I grew up in a Mexican household and ninety percent of my city’s population are Hispanic and speak Spanish. Mexico was only a 15 minute drive away from me, just to give you an idea how heavily the Mexican culture is imposed and practiced in my hometown. I didn’t realize how much I would miss my culture and speaking Spanish until I arrived in DC. However, when I do my volunteer work at La Clinica, it feels like I never left home. I believe that that is their overarching goal- to make people feel at home when their far away from it. La Clinica Del Pueblo, a health center that serves the Latino and immigrant populations in Washington, DC has taught me the importance of understanding peoples’ cultures and language to assure quality healthcare which exemplifies what my multicultural health class lectures.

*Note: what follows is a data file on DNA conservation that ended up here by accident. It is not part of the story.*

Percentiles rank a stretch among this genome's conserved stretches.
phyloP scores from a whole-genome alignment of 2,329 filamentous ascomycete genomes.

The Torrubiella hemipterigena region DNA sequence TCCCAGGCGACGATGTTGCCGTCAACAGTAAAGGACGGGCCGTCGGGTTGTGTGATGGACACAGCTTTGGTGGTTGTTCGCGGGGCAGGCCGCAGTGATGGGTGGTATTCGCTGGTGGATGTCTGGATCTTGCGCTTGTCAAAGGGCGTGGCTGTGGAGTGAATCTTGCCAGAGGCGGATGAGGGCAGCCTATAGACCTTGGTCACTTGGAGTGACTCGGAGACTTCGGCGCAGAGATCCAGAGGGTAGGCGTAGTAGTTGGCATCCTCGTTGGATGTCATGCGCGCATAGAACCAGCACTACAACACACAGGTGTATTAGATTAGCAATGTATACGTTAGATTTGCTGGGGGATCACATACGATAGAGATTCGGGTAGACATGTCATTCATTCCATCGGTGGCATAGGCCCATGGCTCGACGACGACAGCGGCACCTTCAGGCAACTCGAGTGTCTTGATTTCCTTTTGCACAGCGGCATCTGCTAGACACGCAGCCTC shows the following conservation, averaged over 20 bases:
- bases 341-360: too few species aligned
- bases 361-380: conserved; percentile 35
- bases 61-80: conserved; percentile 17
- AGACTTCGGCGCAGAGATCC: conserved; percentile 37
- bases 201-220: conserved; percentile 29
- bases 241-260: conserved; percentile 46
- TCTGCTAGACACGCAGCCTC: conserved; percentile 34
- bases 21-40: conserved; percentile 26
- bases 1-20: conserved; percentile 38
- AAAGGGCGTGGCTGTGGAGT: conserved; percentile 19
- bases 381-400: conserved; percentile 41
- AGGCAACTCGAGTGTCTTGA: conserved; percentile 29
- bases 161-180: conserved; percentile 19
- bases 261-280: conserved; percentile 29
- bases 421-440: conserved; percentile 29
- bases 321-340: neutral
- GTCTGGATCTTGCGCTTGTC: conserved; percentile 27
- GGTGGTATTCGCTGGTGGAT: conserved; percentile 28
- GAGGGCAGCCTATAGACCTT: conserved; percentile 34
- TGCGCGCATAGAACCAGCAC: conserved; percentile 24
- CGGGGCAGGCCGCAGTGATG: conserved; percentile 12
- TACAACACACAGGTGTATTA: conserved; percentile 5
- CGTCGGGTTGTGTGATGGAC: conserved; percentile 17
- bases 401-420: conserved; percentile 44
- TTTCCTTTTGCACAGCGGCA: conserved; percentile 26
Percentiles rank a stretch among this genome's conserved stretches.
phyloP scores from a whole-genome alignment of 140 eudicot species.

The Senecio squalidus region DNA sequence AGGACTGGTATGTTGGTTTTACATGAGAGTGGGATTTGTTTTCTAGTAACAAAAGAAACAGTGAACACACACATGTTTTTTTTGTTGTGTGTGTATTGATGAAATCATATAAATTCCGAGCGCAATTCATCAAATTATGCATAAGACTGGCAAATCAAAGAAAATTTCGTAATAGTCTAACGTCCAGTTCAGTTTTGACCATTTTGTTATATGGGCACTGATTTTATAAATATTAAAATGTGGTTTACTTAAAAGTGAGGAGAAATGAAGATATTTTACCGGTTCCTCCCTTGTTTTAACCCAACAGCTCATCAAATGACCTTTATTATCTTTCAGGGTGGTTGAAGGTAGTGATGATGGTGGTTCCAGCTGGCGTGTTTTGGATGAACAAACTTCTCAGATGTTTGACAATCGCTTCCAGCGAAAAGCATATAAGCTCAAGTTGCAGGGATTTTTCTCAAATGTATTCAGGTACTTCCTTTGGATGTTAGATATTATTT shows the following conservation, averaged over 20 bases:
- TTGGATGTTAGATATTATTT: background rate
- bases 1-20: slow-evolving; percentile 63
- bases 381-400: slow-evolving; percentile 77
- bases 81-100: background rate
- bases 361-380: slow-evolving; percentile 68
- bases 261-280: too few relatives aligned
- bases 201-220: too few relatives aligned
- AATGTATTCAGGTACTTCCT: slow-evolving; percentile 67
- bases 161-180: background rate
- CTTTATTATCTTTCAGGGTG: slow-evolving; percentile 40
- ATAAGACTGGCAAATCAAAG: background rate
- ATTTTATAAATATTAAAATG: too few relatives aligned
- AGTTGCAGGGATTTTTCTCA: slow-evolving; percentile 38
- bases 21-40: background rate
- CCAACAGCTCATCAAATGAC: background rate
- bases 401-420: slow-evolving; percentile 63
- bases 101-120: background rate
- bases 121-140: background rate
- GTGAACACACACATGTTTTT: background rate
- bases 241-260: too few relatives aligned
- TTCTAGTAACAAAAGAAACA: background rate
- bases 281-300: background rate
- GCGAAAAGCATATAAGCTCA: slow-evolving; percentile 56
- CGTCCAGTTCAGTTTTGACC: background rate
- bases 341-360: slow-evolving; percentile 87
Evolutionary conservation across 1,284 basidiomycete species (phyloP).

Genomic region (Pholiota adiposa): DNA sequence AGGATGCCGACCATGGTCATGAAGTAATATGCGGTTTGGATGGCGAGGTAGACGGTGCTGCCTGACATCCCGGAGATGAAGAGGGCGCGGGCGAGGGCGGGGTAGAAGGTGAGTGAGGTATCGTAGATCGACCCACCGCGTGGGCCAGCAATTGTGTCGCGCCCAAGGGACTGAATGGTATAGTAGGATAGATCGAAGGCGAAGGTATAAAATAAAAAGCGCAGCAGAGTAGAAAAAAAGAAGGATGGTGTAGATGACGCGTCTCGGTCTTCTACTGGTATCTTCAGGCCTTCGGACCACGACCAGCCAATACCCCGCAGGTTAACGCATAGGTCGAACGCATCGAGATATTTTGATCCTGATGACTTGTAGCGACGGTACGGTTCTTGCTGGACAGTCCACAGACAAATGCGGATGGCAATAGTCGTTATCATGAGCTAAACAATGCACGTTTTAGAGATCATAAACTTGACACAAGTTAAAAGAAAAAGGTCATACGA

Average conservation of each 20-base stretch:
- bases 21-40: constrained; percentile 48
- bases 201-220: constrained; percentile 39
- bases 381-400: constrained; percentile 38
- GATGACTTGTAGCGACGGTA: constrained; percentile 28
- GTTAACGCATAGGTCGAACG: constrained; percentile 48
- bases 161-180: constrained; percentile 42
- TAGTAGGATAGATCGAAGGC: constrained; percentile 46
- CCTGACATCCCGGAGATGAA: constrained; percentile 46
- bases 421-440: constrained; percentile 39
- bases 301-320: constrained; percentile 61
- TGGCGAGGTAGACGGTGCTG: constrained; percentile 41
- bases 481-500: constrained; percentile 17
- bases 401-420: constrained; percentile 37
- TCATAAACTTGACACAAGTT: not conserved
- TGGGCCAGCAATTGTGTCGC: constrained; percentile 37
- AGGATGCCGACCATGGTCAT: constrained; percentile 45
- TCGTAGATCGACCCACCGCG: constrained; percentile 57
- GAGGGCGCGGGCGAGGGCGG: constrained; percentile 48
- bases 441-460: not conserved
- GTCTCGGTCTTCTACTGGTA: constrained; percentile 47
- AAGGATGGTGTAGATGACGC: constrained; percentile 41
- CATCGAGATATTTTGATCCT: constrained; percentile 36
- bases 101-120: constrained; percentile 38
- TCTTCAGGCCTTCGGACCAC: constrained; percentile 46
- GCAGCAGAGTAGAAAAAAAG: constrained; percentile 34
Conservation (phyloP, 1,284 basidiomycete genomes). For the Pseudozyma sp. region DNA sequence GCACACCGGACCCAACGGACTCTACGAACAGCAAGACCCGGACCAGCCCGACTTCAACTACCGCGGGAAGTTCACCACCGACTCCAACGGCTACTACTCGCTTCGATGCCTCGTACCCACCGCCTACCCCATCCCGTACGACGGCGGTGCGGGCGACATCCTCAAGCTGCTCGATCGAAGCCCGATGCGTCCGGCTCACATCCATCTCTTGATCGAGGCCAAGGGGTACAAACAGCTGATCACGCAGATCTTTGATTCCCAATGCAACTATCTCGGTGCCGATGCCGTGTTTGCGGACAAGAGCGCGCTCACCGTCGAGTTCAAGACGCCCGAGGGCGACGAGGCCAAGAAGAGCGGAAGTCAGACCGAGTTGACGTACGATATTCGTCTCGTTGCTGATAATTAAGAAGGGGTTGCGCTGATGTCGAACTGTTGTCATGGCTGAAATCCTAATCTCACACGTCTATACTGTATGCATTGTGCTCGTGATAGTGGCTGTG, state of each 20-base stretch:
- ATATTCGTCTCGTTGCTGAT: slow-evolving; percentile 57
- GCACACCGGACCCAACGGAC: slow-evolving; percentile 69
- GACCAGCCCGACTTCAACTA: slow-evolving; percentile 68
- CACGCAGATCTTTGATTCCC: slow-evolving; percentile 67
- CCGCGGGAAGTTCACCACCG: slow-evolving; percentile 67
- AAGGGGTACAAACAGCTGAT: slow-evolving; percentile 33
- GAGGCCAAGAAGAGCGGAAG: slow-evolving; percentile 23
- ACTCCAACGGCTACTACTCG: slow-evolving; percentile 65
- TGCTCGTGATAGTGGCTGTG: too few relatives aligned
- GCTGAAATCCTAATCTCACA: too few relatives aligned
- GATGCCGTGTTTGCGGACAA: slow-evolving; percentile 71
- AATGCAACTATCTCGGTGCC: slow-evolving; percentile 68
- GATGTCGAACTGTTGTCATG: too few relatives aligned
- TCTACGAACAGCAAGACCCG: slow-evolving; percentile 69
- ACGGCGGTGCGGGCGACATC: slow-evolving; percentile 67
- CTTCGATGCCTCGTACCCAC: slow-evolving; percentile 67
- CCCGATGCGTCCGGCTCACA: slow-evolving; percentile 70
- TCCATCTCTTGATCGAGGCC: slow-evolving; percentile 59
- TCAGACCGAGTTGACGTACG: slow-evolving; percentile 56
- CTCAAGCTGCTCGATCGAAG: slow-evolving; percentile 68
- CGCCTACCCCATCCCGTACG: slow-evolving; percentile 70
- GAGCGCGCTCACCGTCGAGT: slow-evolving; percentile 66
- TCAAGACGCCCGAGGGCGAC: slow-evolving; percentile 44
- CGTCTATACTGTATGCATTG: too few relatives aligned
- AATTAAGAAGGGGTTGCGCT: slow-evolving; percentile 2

Although I did not do much interaction with patients as I wanted to, I continued to speak in Spanish with the staff members and was happy to help in any way I could. Most of my work was to chronologically organize translators’ files and cut out newspaper articles and magazines that mentioned La Clinica. This work may sound bland and mundane, but completing these assignments meant that I took extra weight off an employee’s shoulders. What I truly appreciated it was that the staff assured that my work was not in vain and was valued. They would always say thank you to me and sometimes even paid for my lunch when I went out with them. La Clinica has become my second home and I have become closed to the staff. I plan to continue to volunteer La Clinica and I’m in the process of helping create an American University La Clinica Del Pueblo chapter on campus to foster volunteer opportunities and events.